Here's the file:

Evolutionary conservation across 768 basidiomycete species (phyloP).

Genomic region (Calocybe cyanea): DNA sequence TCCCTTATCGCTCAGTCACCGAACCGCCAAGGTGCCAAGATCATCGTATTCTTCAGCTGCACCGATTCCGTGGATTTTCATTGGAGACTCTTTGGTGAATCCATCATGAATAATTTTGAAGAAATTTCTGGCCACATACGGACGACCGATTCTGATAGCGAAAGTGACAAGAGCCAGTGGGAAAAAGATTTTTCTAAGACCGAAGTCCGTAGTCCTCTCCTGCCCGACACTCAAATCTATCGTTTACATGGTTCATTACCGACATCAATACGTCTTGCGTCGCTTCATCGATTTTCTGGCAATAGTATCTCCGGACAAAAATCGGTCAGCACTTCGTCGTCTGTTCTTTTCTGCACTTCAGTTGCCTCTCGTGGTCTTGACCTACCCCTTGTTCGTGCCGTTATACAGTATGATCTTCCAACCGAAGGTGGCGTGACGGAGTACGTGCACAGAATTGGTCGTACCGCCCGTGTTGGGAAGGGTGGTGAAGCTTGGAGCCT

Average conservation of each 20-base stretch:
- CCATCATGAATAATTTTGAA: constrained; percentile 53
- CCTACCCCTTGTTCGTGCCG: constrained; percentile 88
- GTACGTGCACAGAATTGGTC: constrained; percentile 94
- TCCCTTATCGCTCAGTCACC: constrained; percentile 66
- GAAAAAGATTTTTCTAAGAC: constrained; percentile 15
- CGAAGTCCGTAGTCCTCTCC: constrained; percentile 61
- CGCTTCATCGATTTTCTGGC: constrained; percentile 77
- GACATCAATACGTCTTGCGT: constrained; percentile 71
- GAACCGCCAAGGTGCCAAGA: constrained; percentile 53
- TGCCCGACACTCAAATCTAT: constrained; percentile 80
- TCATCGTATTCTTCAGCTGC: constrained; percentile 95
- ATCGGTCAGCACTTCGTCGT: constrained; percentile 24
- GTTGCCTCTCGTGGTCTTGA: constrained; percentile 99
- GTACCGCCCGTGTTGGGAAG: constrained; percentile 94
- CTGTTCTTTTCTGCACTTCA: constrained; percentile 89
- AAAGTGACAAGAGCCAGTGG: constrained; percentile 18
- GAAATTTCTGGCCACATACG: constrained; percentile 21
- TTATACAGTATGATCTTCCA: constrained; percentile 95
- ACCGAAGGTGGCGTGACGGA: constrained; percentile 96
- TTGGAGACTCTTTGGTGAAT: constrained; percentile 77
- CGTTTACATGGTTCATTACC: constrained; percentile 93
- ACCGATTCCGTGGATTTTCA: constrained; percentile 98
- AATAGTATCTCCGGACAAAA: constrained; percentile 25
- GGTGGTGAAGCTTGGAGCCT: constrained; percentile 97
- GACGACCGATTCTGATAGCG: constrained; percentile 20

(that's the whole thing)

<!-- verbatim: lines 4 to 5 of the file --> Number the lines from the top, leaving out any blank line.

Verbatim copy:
- CCATCATGAATAATTTTGAA: constrained; percentile 53
- CCTACCCCTTGTTCGTGCCG: constrained; percentile 88